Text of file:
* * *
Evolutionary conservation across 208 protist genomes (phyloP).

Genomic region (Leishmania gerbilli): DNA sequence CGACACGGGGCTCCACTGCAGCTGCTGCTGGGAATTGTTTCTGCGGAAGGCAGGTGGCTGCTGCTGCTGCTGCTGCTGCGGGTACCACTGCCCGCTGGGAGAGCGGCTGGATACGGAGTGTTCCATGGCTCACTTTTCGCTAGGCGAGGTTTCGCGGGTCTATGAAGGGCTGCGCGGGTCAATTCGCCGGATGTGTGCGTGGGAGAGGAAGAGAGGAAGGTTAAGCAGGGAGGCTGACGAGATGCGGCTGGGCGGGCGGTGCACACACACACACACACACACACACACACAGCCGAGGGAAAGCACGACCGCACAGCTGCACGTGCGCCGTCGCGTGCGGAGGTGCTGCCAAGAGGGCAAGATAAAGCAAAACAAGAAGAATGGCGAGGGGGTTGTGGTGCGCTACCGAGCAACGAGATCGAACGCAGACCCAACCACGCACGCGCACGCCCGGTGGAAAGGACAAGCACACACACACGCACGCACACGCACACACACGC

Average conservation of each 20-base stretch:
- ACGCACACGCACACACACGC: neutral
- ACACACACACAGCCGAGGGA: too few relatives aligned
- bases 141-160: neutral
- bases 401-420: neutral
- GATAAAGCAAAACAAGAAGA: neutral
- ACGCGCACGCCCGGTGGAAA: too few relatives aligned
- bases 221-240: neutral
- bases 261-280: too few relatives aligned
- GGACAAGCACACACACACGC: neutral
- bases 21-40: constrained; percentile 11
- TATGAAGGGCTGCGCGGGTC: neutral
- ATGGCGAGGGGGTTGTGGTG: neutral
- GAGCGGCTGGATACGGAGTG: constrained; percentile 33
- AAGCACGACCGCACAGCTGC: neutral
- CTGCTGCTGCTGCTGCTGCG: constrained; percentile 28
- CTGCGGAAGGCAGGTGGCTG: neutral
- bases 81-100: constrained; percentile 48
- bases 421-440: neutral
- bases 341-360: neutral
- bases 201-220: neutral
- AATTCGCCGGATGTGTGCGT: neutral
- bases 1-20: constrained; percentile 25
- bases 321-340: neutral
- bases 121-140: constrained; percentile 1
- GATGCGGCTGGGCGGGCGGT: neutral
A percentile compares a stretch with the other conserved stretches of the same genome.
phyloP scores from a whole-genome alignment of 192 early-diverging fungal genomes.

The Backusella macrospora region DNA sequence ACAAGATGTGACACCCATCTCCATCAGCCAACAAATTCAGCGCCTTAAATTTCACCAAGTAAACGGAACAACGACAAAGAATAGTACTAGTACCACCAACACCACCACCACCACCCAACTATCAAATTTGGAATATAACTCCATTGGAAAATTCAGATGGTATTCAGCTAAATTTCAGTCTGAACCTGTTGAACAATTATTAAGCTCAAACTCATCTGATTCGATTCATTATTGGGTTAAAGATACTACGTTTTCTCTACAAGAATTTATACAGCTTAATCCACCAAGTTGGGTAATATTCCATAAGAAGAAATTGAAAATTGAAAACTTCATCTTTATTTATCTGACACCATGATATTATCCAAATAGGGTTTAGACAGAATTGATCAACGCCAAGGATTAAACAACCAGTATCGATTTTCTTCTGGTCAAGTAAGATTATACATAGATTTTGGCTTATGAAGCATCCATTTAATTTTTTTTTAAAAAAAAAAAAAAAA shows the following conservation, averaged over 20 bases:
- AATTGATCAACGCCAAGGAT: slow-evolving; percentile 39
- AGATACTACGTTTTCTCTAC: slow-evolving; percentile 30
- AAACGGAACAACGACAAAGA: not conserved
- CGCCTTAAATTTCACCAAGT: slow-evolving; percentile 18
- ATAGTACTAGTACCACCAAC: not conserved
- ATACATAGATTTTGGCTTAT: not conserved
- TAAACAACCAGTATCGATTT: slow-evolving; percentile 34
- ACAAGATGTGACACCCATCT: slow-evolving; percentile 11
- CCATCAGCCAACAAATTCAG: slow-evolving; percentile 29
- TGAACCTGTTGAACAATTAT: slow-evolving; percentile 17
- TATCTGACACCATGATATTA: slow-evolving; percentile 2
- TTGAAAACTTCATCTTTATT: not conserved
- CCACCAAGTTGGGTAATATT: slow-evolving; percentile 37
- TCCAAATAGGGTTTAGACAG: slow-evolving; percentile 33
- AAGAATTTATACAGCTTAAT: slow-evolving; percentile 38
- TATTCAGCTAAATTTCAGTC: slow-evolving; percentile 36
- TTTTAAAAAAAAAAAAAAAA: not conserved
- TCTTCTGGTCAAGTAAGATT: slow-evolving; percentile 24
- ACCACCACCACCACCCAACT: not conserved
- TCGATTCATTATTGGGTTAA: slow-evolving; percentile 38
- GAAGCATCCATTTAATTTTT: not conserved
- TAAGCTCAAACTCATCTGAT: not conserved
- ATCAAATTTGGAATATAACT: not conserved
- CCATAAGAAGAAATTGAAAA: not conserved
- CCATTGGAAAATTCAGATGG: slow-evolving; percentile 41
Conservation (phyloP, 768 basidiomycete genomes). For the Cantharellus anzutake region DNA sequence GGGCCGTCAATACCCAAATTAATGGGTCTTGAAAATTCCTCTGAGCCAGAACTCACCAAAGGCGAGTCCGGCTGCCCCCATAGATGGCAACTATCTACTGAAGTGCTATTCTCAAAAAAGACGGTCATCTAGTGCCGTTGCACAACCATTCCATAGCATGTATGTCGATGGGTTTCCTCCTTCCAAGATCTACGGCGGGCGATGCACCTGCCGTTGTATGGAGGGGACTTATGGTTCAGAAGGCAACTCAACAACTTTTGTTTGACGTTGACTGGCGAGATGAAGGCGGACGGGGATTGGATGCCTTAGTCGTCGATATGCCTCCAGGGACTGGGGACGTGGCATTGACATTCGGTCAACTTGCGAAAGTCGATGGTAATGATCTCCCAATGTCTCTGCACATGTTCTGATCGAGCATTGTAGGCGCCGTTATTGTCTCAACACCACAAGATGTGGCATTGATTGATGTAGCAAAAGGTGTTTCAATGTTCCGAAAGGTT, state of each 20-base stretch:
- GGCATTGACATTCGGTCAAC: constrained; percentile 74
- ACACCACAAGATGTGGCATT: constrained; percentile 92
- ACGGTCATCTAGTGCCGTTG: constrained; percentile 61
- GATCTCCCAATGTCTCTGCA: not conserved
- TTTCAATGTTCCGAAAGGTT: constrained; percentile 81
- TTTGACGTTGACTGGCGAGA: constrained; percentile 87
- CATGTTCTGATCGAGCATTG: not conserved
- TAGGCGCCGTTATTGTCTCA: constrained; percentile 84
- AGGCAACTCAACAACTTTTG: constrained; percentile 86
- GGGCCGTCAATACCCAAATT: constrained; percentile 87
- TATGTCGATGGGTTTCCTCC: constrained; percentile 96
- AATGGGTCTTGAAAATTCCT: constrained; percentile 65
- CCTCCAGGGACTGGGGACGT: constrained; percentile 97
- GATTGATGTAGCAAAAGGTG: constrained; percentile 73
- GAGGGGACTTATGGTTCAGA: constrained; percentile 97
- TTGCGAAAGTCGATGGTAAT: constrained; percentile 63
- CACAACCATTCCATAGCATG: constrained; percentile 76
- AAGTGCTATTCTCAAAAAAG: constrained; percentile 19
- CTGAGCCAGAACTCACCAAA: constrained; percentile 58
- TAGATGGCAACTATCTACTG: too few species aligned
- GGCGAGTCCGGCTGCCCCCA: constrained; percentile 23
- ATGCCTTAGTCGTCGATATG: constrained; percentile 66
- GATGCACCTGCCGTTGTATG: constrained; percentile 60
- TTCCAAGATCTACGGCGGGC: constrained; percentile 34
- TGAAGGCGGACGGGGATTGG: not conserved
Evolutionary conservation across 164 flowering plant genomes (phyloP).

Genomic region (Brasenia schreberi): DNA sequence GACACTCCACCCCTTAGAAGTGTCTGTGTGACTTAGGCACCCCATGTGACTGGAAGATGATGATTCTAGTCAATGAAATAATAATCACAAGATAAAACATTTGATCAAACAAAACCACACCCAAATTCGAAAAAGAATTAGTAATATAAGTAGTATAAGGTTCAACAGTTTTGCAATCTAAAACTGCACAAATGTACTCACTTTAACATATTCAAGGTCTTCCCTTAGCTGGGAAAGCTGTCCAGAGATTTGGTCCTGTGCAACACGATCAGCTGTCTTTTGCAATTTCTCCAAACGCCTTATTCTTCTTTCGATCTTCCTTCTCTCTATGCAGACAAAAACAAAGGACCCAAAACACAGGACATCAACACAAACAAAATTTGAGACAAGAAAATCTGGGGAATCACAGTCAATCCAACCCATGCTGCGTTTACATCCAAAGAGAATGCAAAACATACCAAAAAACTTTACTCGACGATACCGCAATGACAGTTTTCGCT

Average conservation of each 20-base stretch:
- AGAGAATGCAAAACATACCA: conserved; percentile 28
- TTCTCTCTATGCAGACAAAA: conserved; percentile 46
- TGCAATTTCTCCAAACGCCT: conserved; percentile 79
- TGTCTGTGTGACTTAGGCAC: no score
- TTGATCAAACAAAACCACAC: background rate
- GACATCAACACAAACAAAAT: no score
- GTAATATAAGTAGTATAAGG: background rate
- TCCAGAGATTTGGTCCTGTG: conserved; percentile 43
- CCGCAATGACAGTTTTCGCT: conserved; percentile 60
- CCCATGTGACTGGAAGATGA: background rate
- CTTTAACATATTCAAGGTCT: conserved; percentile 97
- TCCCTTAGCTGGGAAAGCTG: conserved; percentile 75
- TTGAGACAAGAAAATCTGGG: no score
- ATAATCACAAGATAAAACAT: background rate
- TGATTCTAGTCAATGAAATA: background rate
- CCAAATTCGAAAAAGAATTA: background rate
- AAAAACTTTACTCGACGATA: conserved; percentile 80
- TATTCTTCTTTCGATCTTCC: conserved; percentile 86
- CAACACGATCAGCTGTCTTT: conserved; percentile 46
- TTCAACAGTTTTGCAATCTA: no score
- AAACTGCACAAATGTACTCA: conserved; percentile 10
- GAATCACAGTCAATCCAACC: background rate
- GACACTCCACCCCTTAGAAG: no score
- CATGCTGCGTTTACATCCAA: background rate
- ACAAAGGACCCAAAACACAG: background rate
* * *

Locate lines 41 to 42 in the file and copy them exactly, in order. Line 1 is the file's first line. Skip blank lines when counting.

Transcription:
- TGAACCTGTTGAACAATTAT: slow-evolving; percentile 17
- TATCTGACACCATGATATTA: slow-evolving; percentile 2